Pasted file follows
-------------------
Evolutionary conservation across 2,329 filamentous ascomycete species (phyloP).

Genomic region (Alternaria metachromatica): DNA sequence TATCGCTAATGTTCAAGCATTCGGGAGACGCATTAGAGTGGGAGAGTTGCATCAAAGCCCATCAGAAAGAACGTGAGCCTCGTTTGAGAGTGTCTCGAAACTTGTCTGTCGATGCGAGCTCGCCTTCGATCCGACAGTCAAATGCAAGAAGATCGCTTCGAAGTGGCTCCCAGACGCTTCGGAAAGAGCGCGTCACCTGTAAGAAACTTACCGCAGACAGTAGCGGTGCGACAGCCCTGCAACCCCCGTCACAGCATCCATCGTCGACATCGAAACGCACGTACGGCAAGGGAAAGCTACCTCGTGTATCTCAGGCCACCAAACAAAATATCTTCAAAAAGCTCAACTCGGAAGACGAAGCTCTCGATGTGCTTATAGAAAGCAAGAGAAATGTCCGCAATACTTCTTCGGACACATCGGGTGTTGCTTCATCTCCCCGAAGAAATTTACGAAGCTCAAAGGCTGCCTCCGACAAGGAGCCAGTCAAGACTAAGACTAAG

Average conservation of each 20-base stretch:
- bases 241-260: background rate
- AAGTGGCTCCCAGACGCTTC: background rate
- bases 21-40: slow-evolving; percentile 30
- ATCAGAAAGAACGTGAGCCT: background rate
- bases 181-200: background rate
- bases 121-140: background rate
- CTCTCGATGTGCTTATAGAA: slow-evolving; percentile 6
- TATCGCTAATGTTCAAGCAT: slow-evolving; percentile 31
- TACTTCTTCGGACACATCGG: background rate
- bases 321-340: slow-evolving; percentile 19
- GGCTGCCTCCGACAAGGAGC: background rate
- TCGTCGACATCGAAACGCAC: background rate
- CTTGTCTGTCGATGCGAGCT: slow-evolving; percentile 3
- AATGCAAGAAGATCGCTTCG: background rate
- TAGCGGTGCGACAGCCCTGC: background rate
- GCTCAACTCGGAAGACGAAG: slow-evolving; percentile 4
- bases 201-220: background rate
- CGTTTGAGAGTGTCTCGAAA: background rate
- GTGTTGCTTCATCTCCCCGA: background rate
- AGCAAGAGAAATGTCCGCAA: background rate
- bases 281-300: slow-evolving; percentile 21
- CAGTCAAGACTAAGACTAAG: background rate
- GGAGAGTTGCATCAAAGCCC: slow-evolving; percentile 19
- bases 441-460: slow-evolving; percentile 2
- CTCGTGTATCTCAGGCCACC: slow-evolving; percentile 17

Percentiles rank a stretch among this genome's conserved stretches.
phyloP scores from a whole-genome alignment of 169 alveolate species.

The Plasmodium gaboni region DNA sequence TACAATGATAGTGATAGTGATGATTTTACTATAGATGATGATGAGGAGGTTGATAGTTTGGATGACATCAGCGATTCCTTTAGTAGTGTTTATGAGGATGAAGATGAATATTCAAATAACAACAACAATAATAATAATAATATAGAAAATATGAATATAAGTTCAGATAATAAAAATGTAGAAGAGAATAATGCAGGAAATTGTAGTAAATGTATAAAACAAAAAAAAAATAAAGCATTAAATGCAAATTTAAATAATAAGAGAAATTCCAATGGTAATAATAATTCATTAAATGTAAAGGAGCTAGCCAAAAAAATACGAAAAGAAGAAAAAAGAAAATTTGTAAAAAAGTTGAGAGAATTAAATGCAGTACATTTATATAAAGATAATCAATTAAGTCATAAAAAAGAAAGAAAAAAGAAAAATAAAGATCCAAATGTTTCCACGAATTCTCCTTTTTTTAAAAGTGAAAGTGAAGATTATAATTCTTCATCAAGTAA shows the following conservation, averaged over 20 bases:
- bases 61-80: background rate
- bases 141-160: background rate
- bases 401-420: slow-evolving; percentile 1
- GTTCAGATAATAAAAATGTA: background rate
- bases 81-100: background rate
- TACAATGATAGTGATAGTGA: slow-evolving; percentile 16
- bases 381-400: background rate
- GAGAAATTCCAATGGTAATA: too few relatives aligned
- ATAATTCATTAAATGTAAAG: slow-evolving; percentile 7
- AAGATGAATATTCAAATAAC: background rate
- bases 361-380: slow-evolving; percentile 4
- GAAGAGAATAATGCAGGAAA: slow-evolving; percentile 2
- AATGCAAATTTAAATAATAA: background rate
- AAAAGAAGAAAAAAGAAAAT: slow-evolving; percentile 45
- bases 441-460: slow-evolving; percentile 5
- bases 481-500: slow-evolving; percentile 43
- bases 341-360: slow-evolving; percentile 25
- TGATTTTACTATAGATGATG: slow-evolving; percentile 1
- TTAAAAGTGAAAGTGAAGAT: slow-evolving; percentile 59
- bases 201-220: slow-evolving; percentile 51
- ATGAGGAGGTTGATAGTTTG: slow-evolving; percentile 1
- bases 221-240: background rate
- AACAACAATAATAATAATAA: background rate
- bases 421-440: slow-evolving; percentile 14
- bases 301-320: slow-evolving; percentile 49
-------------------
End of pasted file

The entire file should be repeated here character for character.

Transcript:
Evolutionary conservation across 2,329 filamentous ascomycete species (phyloP).

Genomic region (Alternaria metachromatica): DNA sequence TATCGCTAATGTTCAAGCATTCGGGAGACGCATTAGAGTGGGAGAGTTGCATCAAAGCCCATCAGAAAGAACGTGAGCCTCGTTTGAGAGTGTCTCGAAACTTGTCTGTCGATGCGAGCTCGCCTTCGATCCGACAGTCAAATGCAAGAAGATCGCTTCGAAGTGGCTCCCAGACGCTTCGGAAAGAGCGCGTCACCTGTAAGAAACTTACCGCAGACAGTAGCGGTGCGACAGCCCTGCAACCCCCGTCACAGCATCCATCGTCGACATCGAAACGCACGTACGGCAAGGGAAAGCTACCTCGTGTATCTCAGGCCACCAAACAAAATATCTTCAAAAAGCTCAACTCGGAAGACGAAGCTCTCGATGTGCTTATAGAAAGCAAGAGAAATGTCCGCAATACTTCTTCGGACACATCGGGTGTTGCTTCATCTCCCCGAAGAAATTTACGAAGCTCAAAGGCTGCCTCCGACAAGGAGCCAGTCAAGACTAAGACTAAG

Average conservation of each 20-base stretch:
- bases 241-260: background rate
- AAGTGGCTCCCAGACGCTTC: background rate
- bases 21-40: slow-evolving; percentile 30
- ATCAGAAAGAACGTGAGCCT: background rate
- bases 181-200: background rate
- bases 121-140: background rate
- CTCTCGATGTGCTTATAGAA: slow-evolving; percentile 6
- TATCGCTAATGTTCAAGCAT: slow-evolving; percentile 31
- TACTTCTTCGGACACATCGG: background rate
- bases 321-340: slow-evolving; percentile 19
- GGCTGCCTCCGACAAGGAGC: background rate
- TCGTCGACATCGAAACGCAC: background rate
- CTTGTCTGTCGATGCGAGCT: slow-evolving; percentile 3
- AATGCAAGAAGATCGCTTCG: background rate
- TAGCGGTGCGACAGCCCTGC: background rate
- GCTCAACTCGGAAGACGAAG: slow-evolving; percentile 4
- bases 201-220: background rate
- CGTTTGAGAGTGTCTCGAAA: background rate
- GTGTTGCTTCATCTCCCCGA: background rate
- AGCAAGAGAAATGTCCGCAA: background rate
- bases 281-300: slow-evolving; percentile 21
- CAGTCAAGACTAAGACTAAG: background rate
- GGAGAGTTGCATCAAAGCCC: slow-evolving; percentile 19
- bases 441-460: slow-evolving; percentile 2
- CTCGTGTATCTCAGGCCACC: slow-evolving; percentile 17

Percentiles rank a stretch among this genome's conserved stretches.
phyloP scores from a whole-genome alignment of 169 alveolate species.

The Plasmodium gaboni region DNA sequence TACAATGATAGTGATAGTGATGATTTTACTATAGATGATGATGAGGAGGTTGATAGTTTGGATGACATCAGCGATTCCTTTAGTAGTGTTTATGAGGATGAAGATGAATATTCAAATAACAACAACAATAATAATAATAATATAGAAAATATGAATATAAGTTCAGATAATAAAAATGTAGAAGAGAATAATGCAGGAAATTGTAGTAAATGTATAAAACAAAAAAAAAATAAAGCATTAAATGCAAATTTAAATAATAAGAGAAATTCCAATGGTAATAATAATTCATTAAATGTAAAGGAGCTAGCCAAAAAAATACGAAAAGAAGAAAAAAGAAAATTTGTAAAAAAGTTGAGAGAATTAAATGCAGTACATTTATATAAAGATAATCAATTAAGTCATAAAAAAGAAAGAAAAAAGAAAAATAAAGATCCAAATGTTTCCACGAATTCTCCTTTTTTTAAAAGTGAAAGTGAAGATTATAATTCTTCATCAAGTAA shows the following conservation, averaged over 20 bases:
- bases 61-80: background rate
- bases 141-160: background rate
- bases 401-420: slow-evolving; percentile 1
- GTTCAGATAATAAAAATGTA: background rate
- bases 81-100: background rate
- TACAATGATAGTGATAGTGA: slow-evolving; percentile 16
- bases 381-400: background rate
- GAGAAATTCCAATGGTAATA: too few relatives aligned
- ATAATTCATTAAATGTAAAG: slow-evolving; percentile 7
- AAGATGAATATTCAAATAAC: background rate
- bases 361-380: slow-evolving; percentile 4
- GAAGAGAATAATGCAGGAAA: slow-evolving; percentile 2
- AATGCAAATTTAAATAATAA: background rate
- AAAAGAAGAAAAAAGAAAAT: slow-evolving; percentile 45
- bases 441-460: slow-evolving; percentile 5
- bases 481-500: slow-evolving; percentile 43
- bases 341-360: slow-evolving; percentile 25
- TGATTTTACTATAGATGATG: slow-evolving; percentile 1
- TTAAAAGTGAAAGTGAAGAT: slow-evolving; percentile 59
- bases 201-220: slow-evolving; percentile 51
- ATGAGGAGGTTGATAGTTTG: slow-evolving; percentile 1
- bases 221-240: background rate
- AACAACAATAATAATAATAA: background rate
- bases 421-440: slow-evolving; percentile 14
- bases 301-320: slow-evolving; percentile 49